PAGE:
Probably Ottoman in origin – and similar to the various borek (stuffed pastries) enjoyed by the Turkish – burek is quite specifically a Bosnian pastry of homemade filo type, stretched as thin as paper, stuffed with a spiced beef filling and coiled up like a snake. The pastry takes a bit of courage: it will almost certainly be the thinnest dough you ever work with, but the trick is to go slowly when stretching so that it thins out without too many holes appearing.
Add the oil to a deep frying pan set over a high heat. When the oil is hot, tip in the mince, breaking it up with a wooden spoon as it heats. Stir fry for a good 10–15 minutes until it’s brown and crisp in places. This caramelisation adds loads of flavour, so I prefer to brown my mince before adding any onion. Reduce the heat to low and add the onion, frying for another 10 minutes to soften slightly. Add the garlic, paprika and allspice and fry briefly – for another minute or two – before pouring in the stock. Season with salt and pepper and bring to the boil. Cook for about 40 minutes, uncovered, stirring from time to time as it reduces. You want a rich mince sauce that’s not too wet, otherwise it will make your pastry soggy.
Turn off the heat, stir through the parsley, then scoop the filling into a bowl and set aside until completely cold. You can make the filling well ahead of time (up to 3 days) and chill in the fridge.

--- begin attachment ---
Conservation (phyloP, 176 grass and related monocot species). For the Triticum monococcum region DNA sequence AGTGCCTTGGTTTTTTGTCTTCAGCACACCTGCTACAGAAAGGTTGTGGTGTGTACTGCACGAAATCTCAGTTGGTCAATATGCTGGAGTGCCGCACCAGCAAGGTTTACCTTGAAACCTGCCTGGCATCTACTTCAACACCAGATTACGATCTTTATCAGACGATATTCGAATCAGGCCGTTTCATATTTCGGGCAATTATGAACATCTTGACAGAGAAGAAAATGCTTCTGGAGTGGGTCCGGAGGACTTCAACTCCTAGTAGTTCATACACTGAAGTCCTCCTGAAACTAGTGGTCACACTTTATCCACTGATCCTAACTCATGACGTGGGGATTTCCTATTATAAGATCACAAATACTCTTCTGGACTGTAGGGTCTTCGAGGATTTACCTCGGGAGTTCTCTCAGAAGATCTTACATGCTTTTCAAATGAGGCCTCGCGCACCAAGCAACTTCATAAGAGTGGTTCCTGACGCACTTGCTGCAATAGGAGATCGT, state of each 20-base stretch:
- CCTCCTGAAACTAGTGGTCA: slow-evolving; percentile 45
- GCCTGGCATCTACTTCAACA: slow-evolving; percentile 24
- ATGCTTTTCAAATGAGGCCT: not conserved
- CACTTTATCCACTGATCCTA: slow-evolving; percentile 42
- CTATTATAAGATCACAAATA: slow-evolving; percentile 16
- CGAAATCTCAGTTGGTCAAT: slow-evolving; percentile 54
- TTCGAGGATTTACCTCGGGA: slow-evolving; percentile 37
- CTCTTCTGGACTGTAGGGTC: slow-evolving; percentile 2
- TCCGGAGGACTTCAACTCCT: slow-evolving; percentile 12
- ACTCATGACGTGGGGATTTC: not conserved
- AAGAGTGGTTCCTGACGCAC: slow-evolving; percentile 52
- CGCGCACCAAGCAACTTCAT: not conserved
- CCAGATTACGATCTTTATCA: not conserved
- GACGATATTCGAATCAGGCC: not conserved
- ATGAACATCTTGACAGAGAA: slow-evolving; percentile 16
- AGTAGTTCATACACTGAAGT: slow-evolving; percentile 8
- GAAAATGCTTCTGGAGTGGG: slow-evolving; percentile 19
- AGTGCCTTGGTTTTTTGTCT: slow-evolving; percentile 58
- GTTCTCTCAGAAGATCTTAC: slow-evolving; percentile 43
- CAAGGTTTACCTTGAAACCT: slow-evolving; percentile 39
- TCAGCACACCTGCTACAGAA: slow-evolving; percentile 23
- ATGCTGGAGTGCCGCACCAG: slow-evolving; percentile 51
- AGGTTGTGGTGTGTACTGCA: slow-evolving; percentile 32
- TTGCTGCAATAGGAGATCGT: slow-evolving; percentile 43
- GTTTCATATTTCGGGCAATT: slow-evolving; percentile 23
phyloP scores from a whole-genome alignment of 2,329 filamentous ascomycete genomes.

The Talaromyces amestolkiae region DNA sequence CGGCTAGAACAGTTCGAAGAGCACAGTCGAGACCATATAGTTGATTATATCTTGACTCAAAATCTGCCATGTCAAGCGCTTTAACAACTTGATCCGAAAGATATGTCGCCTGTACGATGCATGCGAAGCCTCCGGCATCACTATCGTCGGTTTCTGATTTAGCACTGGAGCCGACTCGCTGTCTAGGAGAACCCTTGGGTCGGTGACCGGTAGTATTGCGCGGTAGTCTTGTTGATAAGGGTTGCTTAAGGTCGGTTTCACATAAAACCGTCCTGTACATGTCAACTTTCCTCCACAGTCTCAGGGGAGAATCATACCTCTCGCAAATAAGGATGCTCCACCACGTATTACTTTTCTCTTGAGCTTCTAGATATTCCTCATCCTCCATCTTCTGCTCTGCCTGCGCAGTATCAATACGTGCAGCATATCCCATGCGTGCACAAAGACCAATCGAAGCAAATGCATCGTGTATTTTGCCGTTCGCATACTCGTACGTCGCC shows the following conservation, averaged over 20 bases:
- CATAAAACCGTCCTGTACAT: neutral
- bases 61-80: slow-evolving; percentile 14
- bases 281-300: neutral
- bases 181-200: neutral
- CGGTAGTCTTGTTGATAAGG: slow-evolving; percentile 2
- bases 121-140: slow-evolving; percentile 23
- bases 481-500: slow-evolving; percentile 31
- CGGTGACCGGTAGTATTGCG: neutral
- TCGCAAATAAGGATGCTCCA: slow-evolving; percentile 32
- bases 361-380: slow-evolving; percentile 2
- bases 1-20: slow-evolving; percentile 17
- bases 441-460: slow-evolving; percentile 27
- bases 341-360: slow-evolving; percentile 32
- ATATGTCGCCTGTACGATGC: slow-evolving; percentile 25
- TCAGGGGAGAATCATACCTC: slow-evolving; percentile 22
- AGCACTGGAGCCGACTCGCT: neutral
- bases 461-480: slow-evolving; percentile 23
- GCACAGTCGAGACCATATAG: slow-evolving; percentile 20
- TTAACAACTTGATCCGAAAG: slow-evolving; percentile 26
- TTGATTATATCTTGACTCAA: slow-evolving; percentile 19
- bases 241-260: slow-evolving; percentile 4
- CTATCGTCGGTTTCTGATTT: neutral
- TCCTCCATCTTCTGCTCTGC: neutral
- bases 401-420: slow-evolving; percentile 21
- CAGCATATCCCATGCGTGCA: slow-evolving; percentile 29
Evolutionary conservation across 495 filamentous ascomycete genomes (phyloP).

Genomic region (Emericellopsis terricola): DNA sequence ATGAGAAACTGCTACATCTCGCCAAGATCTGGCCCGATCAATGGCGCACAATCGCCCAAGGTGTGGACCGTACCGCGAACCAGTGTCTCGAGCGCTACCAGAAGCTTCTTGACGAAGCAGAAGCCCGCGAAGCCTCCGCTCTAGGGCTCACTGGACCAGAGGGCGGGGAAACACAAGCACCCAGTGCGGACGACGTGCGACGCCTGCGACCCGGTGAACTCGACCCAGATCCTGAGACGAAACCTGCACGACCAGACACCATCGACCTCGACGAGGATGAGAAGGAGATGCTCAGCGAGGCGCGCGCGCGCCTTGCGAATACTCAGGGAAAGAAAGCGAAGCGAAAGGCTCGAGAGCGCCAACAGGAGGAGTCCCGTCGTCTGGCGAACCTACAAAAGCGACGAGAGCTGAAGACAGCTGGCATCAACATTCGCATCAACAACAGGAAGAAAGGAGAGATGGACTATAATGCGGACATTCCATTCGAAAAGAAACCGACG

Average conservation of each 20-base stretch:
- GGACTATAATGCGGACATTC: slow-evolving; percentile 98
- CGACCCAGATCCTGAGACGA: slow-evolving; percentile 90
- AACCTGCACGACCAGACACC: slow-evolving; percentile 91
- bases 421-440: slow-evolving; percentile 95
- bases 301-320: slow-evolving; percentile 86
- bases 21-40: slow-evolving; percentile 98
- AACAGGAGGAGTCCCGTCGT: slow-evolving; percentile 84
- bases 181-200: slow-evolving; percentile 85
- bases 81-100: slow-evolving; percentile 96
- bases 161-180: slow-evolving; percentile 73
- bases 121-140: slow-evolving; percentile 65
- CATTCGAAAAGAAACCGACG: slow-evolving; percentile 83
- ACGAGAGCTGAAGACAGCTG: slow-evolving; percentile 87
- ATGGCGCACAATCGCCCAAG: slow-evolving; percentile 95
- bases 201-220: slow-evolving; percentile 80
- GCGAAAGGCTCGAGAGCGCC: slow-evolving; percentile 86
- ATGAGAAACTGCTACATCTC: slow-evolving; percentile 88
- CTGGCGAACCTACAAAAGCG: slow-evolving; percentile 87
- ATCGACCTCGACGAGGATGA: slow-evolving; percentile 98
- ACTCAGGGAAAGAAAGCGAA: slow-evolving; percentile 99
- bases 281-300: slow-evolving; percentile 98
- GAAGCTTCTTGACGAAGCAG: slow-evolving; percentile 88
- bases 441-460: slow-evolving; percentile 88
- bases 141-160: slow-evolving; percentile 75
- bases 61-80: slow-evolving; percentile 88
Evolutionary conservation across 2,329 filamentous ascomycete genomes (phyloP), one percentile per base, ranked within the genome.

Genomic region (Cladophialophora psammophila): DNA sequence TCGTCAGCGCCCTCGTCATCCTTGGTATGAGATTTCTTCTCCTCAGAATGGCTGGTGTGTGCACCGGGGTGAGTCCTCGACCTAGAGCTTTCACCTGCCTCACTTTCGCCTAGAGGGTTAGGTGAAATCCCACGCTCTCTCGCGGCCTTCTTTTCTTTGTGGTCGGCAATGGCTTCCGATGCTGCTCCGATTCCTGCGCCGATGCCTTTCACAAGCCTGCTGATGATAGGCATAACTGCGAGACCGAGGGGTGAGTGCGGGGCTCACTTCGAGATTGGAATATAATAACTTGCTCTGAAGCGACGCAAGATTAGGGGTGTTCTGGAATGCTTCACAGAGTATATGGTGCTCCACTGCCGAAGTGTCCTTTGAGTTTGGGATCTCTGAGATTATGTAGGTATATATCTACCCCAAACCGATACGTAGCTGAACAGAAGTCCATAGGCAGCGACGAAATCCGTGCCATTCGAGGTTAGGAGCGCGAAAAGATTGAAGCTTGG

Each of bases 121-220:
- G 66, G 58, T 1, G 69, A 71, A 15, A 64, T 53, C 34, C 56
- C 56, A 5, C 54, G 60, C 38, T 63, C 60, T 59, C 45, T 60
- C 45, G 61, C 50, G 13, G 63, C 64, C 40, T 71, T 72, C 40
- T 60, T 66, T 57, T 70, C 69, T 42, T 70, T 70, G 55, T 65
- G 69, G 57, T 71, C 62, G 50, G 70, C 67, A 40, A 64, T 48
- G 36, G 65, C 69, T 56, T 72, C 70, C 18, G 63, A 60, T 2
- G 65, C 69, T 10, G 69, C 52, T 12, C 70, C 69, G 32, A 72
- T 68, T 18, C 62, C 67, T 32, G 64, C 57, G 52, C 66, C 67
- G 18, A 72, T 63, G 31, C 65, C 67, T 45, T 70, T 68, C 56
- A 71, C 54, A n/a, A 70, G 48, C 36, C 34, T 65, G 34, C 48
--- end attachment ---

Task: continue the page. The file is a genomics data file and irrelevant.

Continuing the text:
For the pastry, simply mix the flour and salt together in a bowl and gradually pour in 300ml cold water, stirring to bring it together into a ball. Tip on to a lightly floured worktop and knead for a few minutes until smooth. Cover with cling film and leave to rest for 30 minutes.
Clear your worktop or kitchen table – you will need a big space as the dough will be rolled to a circle of around 55–60cm. Spread a thin layer of oil on the surface and over a rolling pin and begin to roll out the dough, turning it regularly to keep the shape as circular as possible. Use plenty of oil to make sure it doesn’t stick. Once it’s as thin as you can roll it, switch to your hands, coating them with a little oil first. You want to slowly and gently stretch the dough as thin as you possibly can: it will become pretty much see-through in places. If little holes or tears appear, push the edges back together.
Preheat the oven to 220°C/200°C Fan/Gas Mark 7. Once you have your large circle of dough, take the cold filling and spread some of it little by little into a large 1cm-thick ring about 3cm from the outer edge of the pastry. When you have a complete circle of meat, fold up the edge of the pastry to enclose the meat. Then continue to roll over so you are wrapping the meat in several layers of pastry, working bit by bit all the way round. Once you have rolled the meat in about three layers of pastry, take a small knife and cut through all the way round so you have a long circular sausage shape. Make a cut through the pastry to break the circle into one long sausage shape, then slide one end carefully on to a baking tray and coil it around and around in a spiral.
Go back to the remaining pastry, which will now be a smaller circle, and repeat the process once more. Trim away the centre of the circle and discard, then coil this sausage around the other on the baking tray. Sprinkle over a few flakes of sea salt and slide into the hot oven. Bake for about 45–50 minutes until golden brown and crisp. Serve hot or at room temperature, cut into wedges, with a traditional dollop of plain yogurt.